Everything possible should be done by the Government to ensure that the settlement is properly tried and tested and encouraged to work. That means a mission, a presence from this House and more than the disdainful agnosticism displayed by the Foreign Secretary. It means that we have to accept that men such as Mr. Smith can change, learn and accept. His actions in the past two years indicate that he has accepted and learned and that he believes in what he is seeking to formulate. He should be encouraged, as should the black leaders who have had the courage to work with him. It is a question of war or peace. When it is a question of war or peace, this House should never be in any doubt where it gives its verdict.

11.0 p.m.

Mr. Frank Hooley (Sheffield, Heeley)

The future of Zimbabwe is an African problem and in the long term it will be settled by Africans in their own way. It will not be settled by Europeans either here or in Rhodesia.

In a real sense we abdicated our responsibility in 1965 when we failed to put down the white rebellion in the first place. But we still have residual obligations, not least because the international community acknowledges the United Kingdom as the only legal authority for Rhodesia and no country in the world recognises the Smith regime.

In fact, that in a way is the clearest evidence of the bankruptcy of Smith's own policies. It is something of a tragedy that so far no outstanding African leader has emerged in Zimbabwe with the national status within Zimbabwe of men like Kaunda in Zambia, Nyerere in Tanzania, Machel in Mozambique or, in a different context, Makarios in Cyprus and Nehru in India.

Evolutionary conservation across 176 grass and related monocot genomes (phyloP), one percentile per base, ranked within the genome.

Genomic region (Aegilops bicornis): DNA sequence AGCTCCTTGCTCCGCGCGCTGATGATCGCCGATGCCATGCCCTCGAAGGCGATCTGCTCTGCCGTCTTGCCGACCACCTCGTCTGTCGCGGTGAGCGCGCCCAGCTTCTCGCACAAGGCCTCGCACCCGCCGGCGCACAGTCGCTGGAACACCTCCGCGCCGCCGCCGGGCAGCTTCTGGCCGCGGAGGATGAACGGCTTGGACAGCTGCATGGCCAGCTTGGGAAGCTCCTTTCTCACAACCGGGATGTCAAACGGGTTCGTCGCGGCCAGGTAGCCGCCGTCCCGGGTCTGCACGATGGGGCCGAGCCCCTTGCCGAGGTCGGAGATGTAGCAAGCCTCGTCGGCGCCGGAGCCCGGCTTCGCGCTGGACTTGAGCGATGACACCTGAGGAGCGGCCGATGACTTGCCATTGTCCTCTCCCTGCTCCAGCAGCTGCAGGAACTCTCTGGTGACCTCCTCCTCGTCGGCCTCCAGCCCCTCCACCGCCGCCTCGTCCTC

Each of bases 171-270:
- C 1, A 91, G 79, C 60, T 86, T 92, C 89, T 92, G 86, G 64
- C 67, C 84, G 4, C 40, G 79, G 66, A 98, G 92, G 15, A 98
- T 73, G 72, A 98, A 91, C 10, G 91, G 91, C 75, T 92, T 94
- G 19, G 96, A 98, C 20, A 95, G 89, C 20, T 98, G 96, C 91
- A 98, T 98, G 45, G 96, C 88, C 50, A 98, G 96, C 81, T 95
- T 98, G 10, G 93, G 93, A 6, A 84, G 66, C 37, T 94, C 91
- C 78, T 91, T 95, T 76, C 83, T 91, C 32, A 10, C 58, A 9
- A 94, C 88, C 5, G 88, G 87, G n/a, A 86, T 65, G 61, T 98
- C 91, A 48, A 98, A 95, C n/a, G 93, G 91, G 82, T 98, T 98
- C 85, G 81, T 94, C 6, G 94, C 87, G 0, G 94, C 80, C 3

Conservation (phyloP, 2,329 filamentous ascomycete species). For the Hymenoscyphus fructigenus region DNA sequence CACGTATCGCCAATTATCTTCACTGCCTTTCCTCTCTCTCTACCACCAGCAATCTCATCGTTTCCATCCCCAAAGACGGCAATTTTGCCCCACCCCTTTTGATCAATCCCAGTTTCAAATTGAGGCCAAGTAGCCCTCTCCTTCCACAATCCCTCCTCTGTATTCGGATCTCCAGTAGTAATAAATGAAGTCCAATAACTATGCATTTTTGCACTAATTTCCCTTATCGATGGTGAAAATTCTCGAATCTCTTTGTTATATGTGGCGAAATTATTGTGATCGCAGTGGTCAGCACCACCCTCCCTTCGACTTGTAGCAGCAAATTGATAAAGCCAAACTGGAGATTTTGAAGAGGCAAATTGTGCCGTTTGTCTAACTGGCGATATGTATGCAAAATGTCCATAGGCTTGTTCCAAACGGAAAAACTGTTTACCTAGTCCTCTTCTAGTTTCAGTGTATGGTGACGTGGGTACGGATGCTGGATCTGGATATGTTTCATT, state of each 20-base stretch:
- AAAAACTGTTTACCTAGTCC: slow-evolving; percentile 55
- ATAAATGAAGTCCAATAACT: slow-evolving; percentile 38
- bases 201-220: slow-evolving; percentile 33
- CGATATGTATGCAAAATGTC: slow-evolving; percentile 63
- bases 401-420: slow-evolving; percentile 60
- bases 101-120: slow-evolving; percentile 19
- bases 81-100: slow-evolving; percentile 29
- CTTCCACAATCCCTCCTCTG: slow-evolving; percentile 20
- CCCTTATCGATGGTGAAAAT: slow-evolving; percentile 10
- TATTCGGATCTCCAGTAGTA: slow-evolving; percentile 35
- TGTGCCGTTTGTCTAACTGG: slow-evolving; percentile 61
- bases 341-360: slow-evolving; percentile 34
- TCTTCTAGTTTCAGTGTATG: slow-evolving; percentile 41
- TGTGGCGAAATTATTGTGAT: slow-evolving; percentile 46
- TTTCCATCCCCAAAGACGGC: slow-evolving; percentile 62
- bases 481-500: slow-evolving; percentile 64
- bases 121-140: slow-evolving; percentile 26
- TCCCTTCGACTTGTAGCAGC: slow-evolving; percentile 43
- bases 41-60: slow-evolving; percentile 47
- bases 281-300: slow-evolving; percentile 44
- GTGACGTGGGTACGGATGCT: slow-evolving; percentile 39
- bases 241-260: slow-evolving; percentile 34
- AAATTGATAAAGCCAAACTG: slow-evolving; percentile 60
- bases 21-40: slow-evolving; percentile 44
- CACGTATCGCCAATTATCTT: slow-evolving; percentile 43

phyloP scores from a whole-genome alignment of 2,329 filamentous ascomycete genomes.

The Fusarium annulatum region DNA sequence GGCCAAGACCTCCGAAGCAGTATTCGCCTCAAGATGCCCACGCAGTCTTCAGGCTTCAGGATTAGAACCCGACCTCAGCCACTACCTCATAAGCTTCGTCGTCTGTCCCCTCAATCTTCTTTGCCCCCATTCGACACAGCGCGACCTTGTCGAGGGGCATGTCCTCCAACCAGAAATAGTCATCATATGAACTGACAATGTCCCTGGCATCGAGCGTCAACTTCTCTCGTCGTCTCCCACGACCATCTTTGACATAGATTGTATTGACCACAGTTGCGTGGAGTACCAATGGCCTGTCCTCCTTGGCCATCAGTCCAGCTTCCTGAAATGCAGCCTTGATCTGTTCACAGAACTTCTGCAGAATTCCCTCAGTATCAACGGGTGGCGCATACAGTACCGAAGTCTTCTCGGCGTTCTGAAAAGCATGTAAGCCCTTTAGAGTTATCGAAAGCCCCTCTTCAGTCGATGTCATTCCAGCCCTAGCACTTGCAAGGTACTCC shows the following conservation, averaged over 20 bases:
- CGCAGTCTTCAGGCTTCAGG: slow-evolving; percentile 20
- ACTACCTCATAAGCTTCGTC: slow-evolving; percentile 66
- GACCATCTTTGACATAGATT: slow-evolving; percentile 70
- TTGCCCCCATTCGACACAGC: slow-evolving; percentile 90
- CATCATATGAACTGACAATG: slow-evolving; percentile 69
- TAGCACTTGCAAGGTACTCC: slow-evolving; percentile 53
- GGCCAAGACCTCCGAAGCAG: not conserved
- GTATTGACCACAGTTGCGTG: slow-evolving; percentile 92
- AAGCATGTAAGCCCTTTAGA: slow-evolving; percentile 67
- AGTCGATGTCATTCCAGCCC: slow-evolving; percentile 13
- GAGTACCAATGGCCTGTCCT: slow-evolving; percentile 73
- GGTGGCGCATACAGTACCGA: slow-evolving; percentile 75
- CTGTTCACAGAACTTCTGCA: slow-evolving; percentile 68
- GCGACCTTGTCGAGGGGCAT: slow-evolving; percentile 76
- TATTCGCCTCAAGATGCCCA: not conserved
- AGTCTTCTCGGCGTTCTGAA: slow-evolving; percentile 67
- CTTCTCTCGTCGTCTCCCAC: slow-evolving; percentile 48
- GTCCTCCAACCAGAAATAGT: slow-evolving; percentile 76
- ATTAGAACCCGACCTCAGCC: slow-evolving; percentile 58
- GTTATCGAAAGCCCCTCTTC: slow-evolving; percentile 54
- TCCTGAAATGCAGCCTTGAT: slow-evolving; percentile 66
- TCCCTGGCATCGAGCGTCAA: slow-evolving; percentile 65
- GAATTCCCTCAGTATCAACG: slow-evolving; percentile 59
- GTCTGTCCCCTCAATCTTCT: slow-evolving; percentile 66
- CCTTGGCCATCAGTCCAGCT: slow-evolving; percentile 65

But the fault lies with Smith, because Smith has always encouraged divisions between the various African parties. That is precisely what he is doing now. His whole technique at present is to seek to divide the leading African politicians, to create divisions and maintain his own power in that way.

I should like to look quickly at this interim settlement which some Conservative Members are so anxious to rush to embrace. I exempt the hon. Member for Carshalton (Mr. Forman), who wisely suggested that we should be extremely cautiously and who expressed a great deal of scepticism about the value of this settlement.

Mr. John Mendelson

The hon. Gentleman knows something about it.